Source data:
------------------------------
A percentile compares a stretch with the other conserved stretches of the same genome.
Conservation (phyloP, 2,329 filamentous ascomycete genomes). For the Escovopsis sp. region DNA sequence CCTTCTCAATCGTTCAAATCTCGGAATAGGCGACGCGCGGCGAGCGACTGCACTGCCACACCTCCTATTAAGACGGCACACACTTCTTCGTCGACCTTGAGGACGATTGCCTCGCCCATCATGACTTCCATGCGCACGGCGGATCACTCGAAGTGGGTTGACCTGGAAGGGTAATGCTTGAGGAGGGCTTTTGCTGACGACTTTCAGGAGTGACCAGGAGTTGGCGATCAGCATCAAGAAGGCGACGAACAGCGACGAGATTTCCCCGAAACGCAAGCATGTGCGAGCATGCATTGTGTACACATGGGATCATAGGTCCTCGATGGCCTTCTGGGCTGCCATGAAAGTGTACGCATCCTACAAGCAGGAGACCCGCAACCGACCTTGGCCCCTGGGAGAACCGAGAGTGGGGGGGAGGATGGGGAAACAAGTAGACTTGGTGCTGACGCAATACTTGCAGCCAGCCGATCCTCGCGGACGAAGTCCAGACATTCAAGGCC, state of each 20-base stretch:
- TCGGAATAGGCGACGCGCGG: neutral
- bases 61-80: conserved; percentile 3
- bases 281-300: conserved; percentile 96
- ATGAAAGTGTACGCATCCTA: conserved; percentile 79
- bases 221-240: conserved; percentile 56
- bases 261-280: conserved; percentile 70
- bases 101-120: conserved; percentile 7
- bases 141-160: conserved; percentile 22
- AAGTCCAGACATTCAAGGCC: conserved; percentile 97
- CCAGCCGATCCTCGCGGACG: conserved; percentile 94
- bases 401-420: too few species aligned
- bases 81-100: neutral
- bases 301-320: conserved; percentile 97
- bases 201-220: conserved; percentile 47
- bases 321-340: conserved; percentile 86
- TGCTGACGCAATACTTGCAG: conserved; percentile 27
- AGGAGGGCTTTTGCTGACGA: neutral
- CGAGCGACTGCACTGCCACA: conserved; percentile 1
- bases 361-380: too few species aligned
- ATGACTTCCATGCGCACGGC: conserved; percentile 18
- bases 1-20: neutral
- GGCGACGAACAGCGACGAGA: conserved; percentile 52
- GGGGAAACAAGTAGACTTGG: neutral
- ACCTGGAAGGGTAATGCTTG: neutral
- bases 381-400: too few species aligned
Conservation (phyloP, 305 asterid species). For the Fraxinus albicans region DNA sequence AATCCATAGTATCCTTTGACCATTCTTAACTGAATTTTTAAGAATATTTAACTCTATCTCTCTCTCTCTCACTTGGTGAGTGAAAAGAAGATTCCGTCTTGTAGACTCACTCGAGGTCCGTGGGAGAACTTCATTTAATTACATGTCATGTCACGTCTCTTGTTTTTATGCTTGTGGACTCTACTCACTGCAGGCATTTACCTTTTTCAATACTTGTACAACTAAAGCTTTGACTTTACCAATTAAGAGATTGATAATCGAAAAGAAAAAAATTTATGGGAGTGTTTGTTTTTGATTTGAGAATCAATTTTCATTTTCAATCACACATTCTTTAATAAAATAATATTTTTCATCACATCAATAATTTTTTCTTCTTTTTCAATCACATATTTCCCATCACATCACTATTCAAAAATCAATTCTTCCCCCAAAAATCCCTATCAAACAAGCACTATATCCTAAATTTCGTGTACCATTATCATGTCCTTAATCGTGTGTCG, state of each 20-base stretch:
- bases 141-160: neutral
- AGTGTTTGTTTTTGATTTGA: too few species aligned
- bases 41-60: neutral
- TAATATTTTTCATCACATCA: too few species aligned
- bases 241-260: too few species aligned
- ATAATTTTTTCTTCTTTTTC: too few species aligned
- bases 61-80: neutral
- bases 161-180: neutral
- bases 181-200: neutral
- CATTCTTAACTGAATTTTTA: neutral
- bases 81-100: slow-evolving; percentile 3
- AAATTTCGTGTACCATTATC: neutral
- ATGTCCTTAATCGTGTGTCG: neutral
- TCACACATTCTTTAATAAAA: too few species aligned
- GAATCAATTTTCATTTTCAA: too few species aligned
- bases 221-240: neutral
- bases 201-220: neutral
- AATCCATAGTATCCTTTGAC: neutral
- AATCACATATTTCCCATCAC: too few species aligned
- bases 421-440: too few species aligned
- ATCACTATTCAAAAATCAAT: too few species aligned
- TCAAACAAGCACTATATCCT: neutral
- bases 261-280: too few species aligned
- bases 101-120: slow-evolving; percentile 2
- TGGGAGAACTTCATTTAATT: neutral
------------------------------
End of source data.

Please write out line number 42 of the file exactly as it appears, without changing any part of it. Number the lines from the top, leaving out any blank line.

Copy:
- TCACACATTCTTTAATAAAA: too few species aligned